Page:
“In prison, I was severely tortured. After eight months of torture, I and five other prisoners were taken to a mullah who said we were enemies of God and would be executed that night. They took us to the place of execution. They tied our hands and we heard the guns being loaded. They fired, but they show a meter above our heads. We suffered a traumatic experience. One of the prisoners fainted and another lost his eyesight,” he said.
“The 1988 massacre was planned from two years before. However, the massacre continues to this day. We must stop this,” Mr. Naderi concluded.
“I spent 10 years in the regime’s prisons. Many of my friends were teenagers when they were arrested. They spent many years in prison and were finally executed. People who had served their sentences and their families were waiting for them. However, they never got to see them,” said Mr. Royaie.
“One of my friends was executed five years after his sentence was finished. He was taken to the gallows just as he defended the name of Mojahed. Many of the prisoners’ families died after hearing that their loved ones were executed. The father of one of my friends had a cardiac arrest when he heard about his son’s execution. So you could say the regime even executed our families,” he said.
“Some of these families are still staring at the pictures of their loved ones and crying after 30 years. Some of the parents lost their sanity when their children were executed,” Mr. Royaie added.
“The regime even executed the disabled and handicapped. Yet these prisoners stood tall when they went to the gallows. One of my friends had lost his mentality due to the tortures. However, when they took him to the judge, he stood tall and said, ‘I’m a Mojahed.’ He was executed,” he recalled.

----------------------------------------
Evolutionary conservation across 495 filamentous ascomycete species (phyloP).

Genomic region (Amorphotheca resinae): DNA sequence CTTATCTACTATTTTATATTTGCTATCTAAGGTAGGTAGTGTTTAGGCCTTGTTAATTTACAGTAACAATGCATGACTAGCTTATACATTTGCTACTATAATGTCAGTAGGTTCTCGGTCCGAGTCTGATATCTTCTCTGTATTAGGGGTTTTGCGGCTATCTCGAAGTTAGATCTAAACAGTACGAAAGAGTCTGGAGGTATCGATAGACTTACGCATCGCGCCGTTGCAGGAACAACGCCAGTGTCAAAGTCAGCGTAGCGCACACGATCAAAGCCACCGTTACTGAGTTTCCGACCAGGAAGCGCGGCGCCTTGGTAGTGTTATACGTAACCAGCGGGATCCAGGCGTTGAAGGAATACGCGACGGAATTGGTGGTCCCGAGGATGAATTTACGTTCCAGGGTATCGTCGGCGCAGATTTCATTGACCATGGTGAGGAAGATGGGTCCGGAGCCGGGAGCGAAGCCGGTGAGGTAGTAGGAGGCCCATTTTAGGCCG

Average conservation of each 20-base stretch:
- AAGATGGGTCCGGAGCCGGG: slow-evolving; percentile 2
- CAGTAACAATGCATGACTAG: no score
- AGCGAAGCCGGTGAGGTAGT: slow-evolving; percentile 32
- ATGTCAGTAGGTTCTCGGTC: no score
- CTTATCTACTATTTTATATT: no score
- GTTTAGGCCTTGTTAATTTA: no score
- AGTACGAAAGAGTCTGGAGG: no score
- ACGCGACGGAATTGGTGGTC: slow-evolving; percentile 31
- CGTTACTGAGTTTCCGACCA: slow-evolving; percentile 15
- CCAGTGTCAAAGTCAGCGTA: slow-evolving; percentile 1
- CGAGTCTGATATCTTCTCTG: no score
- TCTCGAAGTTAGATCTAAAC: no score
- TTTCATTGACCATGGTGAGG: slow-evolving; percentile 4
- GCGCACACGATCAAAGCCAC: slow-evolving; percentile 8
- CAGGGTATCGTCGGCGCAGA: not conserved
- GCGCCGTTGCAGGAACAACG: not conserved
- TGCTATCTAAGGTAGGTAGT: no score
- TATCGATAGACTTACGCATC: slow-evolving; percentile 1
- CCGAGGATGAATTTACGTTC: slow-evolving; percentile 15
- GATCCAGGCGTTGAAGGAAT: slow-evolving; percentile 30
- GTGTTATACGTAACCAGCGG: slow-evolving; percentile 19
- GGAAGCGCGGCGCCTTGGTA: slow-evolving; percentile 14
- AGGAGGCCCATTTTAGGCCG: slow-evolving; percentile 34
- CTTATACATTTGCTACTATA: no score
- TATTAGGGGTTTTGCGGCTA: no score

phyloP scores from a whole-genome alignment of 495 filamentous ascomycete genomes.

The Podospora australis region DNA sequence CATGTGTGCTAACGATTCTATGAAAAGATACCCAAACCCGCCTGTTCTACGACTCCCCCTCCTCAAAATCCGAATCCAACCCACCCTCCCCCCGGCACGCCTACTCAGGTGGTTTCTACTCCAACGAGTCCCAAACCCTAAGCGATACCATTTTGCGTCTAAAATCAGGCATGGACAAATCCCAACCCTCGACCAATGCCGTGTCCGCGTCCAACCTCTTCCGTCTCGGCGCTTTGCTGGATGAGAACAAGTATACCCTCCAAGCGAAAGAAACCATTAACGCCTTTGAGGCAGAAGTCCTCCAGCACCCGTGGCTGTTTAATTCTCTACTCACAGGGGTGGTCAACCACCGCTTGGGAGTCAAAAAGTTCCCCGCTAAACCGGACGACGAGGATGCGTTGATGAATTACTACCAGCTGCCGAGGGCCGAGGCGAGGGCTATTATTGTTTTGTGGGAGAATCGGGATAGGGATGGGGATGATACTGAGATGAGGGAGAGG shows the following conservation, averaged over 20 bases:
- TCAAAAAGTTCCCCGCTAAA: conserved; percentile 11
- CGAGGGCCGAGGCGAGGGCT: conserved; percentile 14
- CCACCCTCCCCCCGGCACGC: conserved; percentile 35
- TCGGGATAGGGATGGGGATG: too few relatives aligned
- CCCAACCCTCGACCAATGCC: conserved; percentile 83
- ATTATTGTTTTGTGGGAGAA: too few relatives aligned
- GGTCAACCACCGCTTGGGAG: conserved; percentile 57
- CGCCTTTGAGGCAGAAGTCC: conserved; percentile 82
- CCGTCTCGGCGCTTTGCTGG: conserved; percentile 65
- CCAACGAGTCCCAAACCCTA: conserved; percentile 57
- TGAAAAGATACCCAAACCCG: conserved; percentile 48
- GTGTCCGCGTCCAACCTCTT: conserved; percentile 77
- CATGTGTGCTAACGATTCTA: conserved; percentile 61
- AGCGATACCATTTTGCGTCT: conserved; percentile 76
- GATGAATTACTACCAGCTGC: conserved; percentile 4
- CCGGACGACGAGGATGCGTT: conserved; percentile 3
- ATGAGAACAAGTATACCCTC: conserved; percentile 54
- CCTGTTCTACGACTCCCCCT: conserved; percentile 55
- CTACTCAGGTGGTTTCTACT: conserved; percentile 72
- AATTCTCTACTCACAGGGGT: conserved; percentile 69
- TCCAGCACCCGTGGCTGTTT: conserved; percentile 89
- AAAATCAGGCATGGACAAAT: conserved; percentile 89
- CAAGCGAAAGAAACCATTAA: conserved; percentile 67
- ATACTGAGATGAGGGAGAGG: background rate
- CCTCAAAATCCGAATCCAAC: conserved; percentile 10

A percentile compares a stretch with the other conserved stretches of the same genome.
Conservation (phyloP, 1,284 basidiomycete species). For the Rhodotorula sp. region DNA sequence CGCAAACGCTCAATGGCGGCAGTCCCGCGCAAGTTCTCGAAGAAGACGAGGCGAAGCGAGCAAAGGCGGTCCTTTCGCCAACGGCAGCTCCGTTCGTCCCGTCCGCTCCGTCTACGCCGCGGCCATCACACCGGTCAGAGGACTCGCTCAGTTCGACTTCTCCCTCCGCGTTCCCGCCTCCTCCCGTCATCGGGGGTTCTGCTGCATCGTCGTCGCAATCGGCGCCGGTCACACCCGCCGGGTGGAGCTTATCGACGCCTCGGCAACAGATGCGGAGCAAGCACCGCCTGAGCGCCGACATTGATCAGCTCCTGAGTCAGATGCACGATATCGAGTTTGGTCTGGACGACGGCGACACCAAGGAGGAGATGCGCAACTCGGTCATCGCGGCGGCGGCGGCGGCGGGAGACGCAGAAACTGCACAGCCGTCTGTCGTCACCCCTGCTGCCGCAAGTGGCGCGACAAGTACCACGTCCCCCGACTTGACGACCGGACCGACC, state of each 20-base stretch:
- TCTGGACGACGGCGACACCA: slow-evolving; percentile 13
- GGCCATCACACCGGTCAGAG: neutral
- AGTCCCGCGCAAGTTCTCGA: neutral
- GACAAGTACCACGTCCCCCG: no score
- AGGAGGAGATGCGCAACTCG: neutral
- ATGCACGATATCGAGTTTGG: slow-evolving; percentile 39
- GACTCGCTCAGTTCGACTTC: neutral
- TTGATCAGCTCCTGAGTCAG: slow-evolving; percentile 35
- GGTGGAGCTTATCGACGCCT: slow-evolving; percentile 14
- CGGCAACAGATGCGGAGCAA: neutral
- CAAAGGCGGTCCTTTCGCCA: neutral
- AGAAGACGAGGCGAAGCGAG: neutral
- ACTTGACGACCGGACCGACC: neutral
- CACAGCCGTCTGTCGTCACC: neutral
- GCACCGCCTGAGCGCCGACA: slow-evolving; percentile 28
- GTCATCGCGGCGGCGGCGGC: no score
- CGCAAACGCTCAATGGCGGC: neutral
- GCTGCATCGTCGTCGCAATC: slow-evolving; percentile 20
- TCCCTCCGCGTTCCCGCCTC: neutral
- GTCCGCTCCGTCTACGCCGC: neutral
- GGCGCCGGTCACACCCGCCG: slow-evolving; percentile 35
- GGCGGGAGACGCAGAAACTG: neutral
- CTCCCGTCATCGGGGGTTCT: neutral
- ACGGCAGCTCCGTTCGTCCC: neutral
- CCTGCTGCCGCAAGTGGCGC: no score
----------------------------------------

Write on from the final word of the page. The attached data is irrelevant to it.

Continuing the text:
“The 1988 massacre was a national disaster, but it is also the pride of our nation. Today, people who weren’t even born then are calling for justice. The members of the 1988 ‘Death Commissions’ are members of the government today,” Mr. Royaie said.
“When I think about those brave prisoners, I am humbled. With the justice movement, I feel that they’re here with us, in Ashraf 3,” he concluded.
The historical leader of the People’s Mojahedin Organization of Iran – PMOI (MEK). The photo was the “young” magazine cover in June 1979, when Massoud Rajavi was introduced as a candidate for the 1st Presidential Election. Soon Rajavi became the most popular candidate, representing the youth, the ethnic and religious minorities and the most progressive forces in Iran. This alerted the regime’s supreme leader and he disallowed Massoud Rajavi from continuing the race. Rajavi withdraw voluntarily to prevent any conflict with the government
January 20 is the anniversary of the freedom of the last group of political prisoners in Iran under the Shah’s dictatorship in 1979.
This is the day when the motto of “free all political prisoners” became a reality. This was one of the main slogans chanted in popular demonstrations and uprisings under the Shah.
The anniversary of Massoud Rajavi and the last group of political prisoner’s freedom on January 20, 1979, is a reminder of the Iranian people’s resolve in achieving freedom and the perseverance of the PMOI/MEK and freedom fighters of #Iran.#FreeIran
The last group of political prisoners incarcerated by the Shah’s regime included two of the most prominent and well-known political prisoners of the time, Massoud Rajavi and Moussa Khiabani.